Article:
Each month, the world is encouraged to focus on a different United Nations Sustainable Development Goal to work towards a better future for us all. With Life on Land being in the spotlight for May 2023, here is some of the latest research shared in our Research Communities which reflects scientific progress towards halting biodiversity loss and protecting environments.
Biodiversity loss is one of the greatest risks to the natural environment, predominantly caused by human actions and climate change. Insects are often overlooked when studying biological risks in favour of more enigmatic animal species. However, insects are extremely diverse and valuable components of ecosystems across the world, therefore risks to their survival should also be considered. In the Ecology and Evolution Community, Amrita Srivathsan shares new research to quantify the biodiversity of global flying insect species. From studying the DNA sequences of over 225,000 insects, 20 flying insect families were identified, accounting for 50% of the world’s flying insect diversity. The findings were surprising, highlighting the need to gather more data to study global insect communities and improve conservation efforts. By understanding more about insect biodiversity, scientists can monitor changes to populations, identify threats and implement policy changes to minimise biodiversity loss. Read more about the research here.
While humans benefit from global trade routes, ecosystems are increasingly at risk from invasive species. When non-native species are introduced to an environment, either through intentional or unintentional actions (for example, via trade of exotic pets or as stowaways on ships), they can outcompete existing species, causing environmental and economic costs. In the Sustainability Community, researchers share new findings following analysis of the InvaCost database, which compiles reported economic costs of invasive species from around the world. The team discovered that Europe is most frequently impacted by invasive species, but the highest monetary costs originated from species from China and India invading North America (costing up to $319 billion in 2017). Additionally, countries that have a colonial history share more economic impacts from invasive species than countries that are not linked by colonialism. However, it should be noted that data availability on the economic costs of non-native species is unevenly distributed around the world. More research is needed to fill this data gap, motivate policymakers to take preventative action and control high risk invasion routes to protect biodiversity and promote sustainable economies. Discover more about this research here.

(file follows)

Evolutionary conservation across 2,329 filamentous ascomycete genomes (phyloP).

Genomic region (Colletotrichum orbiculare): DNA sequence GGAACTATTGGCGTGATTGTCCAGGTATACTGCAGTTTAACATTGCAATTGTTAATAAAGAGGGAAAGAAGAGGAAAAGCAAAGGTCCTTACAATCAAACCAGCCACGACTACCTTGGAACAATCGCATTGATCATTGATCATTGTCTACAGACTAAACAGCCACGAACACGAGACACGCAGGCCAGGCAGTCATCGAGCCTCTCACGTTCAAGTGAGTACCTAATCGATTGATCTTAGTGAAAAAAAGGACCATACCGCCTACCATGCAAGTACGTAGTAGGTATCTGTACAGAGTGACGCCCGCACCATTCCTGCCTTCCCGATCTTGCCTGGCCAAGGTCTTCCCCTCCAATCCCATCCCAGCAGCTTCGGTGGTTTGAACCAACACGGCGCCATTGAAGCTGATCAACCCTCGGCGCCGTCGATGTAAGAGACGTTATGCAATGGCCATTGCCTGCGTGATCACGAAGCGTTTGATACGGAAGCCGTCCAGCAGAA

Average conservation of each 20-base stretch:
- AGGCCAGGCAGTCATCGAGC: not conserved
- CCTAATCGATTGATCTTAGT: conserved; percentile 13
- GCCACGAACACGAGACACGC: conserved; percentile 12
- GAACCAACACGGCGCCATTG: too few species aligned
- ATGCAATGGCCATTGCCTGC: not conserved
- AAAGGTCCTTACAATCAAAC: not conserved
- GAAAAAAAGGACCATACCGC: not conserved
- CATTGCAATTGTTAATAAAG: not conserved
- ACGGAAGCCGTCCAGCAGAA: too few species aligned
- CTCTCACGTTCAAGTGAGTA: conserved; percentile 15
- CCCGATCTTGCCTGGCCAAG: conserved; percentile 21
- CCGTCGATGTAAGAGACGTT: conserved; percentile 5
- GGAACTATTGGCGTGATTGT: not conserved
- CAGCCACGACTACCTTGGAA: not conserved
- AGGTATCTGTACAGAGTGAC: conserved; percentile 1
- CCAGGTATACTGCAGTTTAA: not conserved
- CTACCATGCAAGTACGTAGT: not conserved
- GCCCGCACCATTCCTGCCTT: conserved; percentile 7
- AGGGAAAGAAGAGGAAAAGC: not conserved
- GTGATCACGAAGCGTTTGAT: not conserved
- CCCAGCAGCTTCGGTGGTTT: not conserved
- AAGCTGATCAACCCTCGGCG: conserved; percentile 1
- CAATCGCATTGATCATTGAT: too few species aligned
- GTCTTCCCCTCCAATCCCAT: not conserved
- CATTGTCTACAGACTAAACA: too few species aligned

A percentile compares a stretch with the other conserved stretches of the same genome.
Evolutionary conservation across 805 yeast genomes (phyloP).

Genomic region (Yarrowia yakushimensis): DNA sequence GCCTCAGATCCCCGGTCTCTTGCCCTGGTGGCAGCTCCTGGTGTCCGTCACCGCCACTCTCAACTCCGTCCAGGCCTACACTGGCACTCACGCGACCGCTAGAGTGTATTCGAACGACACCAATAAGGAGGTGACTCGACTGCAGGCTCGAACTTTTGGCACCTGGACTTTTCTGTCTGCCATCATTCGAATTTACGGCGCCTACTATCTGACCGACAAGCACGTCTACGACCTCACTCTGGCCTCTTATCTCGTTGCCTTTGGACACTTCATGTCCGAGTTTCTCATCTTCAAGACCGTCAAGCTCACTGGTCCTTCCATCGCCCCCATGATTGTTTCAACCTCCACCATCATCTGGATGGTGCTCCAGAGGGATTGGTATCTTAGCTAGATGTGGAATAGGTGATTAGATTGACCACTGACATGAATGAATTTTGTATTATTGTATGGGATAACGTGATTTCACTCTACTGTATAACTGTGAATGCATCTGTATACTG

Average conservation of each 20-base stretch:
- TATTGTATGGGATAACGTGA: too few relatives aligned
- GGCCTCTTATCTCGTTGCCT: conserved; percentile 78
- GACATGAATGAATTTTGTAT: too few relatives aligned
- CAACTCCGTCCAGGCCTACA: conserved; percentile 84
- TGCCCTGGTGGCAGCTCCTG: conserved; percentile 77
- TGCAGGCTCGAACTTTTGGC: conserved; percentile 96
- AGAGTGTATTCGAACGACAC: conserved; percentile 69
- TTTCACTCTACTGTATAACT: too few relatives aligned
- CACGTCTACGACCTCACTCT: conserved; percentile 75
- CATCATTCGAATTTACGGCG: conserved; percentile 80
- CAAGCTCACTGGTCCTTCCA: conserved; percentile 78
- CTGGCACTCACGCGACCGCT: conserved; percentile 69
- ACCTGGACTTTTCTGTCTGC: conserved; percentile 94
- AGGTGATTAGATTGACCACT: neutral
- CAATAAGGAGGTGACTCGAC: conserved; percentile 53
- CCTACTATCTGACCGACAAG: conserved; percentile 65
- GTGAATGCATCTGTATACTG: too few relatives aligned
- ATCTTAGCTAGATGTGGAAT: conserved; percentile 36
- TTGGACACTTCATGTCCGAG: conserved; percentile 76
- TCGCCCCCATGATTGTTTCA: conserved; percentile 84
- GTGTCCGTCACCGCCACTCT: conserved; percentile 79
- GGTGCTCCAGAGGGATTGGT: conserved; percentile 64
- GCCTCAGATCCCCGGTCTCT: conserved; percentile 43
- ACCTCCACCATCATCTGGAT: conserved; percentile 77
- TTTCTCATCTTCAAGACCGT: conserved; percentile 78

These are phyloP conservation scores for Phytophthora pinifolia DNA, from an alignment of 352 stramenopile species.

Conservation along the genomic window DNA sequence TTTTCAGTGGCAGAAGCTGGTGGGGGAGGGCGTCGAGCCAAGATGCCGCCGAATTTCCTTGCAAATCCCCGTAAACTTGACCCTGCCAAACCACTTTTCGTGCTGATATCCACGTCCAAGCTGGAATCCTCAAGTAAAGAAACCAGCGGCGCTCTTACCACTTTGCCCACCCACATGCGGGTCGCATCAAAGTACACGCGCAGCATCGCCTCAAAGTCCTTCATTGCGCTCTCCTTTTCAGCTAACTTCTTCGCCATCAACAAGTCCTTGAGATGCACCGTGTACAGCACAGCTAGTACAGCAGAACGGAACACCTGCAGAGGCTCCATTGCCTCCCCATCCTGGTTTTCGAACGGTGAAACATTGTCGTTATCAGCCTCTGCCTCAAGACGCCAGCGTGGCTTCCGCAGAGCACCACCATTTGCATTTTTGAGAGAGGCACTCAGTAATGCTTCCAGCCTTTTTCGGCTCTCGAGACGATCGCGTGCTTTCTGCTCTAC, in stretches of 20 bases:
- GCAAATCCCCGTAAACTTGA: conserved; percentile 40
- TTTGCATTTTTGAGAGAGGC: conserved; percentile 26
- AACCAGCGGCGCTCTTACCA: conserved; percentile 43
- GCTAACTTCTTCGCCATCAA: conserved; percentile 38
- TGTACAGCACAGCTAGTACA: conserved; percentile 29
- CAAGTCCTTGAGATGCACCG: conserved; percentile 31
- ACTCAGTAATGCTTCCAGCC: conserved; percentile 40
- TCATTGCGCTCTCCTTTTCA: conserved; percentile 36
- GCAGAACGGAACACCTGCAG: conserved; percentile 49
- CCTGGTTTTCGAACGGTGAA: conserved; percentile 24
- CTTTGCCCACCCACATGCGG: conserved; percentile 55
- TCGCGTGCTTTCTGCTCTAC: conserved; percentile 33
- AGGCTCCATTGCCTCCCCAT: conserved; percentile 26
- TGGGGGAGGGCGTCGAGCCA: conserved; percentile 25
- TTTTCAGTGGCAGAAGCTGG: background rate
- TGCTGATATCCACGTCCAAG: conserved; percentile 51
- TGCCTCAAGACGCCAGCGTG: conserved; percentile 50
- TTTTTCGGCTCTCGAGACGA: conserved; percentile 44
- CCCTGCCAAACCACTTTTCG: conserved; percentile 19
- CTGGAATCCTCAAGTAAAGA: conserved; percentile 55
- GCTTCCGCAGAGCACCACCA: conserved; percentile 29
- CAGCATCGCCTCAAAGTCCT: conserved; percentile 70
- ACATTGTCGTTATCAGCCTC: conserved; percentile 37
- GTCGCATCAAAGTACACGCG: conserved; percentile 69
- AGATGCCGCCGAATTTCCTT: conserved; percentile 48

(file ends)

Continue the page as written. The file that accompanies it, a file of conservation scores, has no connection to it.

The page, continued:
To increase plant yield, chemical fertilisers are often considered as the most favourable option, but to protect environments, more sustainable alternatives are being developed. In the Ecology and Evolution Community, Ella Tali Sieradzki shares that using soil bacteria to improve uptake of naturally occurring nitrogen in soil is an important method for reducing reliance on nitrogen fertilisers. In soil, plants can only use inorganic nitrogen (found in ammonium and nitrate) but the majority of nitrogen is locked inside complex organic molecules (such as DNA, proteins and cell walls). Soil bacteria can act as an intermediary, processing organic nitrogen in their metabolic reactions and producing inorganic nitrogen for uptake by plants. Therefore, future research should consider the role bacteria can play in improving our farming practices. The author also shares a behind-the-scenes insight into publishing this research as an early career researcher. Read more here.
About the author:
Charlotte Bird is the Research Communities Content Manager at Springer Nature and is responsible for showcasing the multidisciplinary research published in our journals through commissioning Behind the Paper posts and engaging audiences via the Nature Portfolio Instagram and Twitter accounts.